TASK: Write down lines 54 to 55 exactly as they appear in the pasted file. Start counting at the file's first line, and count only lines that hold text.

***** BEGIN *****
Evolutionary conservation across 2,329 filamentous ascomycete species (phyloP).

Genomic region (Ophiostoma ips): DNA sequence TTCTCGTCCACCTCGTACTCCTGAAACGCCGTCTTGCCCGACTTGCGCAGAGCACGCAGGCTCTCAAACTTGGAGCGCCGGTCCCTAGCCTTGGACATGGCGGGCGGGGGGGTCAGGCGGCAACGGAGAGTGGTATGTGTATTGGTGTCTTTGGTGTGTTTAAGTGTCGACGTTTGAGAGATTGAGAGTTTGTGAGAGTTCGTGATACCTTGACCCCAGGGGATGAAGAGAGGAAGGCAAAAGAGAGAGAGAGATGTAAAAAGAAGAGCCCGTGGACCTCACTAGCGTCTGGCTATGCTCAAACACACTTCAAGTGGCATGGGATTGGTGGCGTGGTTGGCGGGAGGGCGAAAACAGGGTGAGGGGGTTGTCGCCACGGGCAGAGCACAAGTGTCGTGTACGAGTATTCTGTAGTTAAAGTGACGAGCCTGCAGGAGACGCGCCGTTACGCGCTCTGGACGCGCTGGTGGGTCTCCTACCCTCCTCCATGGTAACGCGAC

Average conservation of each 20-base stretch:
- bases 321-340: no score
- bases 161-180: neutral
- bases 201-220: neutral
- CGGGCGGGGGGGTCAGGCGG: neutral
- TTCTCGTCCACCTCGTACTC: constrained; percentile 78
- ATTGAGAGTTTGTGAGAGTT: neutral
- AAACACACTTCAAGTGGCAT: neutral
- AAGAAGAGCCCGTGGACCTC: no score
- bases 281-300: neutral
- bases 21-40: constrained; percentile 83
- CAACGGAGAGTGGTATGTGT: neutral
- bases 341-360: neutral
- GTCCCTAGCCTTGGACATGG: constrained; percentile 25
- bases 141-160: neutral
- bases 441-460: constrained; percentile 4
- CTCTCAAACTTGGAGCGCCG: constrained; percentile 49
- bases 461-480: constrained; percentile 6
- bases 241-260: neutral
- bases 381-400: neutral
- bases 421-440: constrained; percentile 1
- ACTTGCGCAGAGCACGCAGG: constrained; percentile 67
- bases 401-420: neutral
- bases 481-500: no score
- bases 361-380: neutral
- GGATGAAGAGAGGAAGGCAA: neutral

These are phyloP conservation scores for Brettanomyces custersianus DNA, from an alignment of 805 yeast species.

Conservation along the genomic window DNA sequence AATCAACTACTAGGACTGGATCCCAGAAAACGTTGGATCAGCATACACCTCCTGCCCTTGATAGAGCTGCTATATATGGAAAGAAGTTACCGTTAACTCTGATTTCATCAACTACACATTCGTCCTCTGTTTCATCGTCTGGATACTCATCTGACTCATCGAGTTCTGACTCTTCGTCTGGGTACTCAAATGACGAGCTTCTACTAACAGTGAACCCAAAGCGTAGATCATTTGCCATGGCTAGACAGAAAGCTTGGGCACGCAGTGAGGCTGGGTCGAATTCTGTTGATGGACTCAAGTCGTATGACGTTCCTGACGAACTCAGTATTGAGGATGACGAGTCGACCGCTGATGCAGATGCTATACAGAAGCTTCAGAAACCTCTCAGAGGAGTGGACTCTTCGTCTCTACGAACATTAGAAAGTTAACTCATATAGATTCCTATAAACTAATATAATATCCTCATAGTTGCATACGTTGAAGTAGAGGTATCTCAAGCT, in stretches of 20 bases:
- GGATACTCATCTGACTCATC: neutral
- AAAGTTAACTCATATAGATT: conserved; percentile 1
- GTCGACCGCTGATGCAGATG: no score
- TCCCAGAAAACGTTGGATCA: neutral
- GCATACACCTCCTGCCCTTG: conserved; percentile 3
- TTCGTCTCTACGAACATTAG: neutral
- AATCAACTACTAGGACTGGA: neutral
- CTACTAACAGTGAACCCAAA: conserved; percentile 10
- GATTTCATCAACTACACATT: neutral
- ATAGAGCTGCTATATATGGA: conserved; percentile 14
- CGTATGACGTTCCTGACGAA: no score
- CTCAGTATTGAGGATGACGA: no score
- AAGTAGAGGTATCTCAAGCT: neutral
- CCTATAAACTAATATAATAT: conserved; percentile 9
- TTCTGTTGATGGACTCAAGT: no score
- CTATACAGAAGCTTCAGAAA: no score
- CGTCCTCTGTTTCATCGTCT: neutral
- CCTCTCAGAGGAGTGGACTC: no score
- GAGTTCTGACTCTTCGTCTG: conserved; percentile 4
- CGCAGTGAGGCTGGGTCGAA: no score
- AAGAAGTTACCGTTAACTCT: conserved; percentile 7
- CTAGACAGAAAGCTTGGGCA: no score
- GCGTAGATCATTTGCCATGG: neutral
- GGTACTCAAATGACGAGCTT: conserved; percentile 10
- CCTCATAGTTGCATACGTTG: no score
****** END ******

- GGTACTCAAATGACGAGCTT: conserved; percentile 10
- CCTCATAGTTGCATACGTTG: no score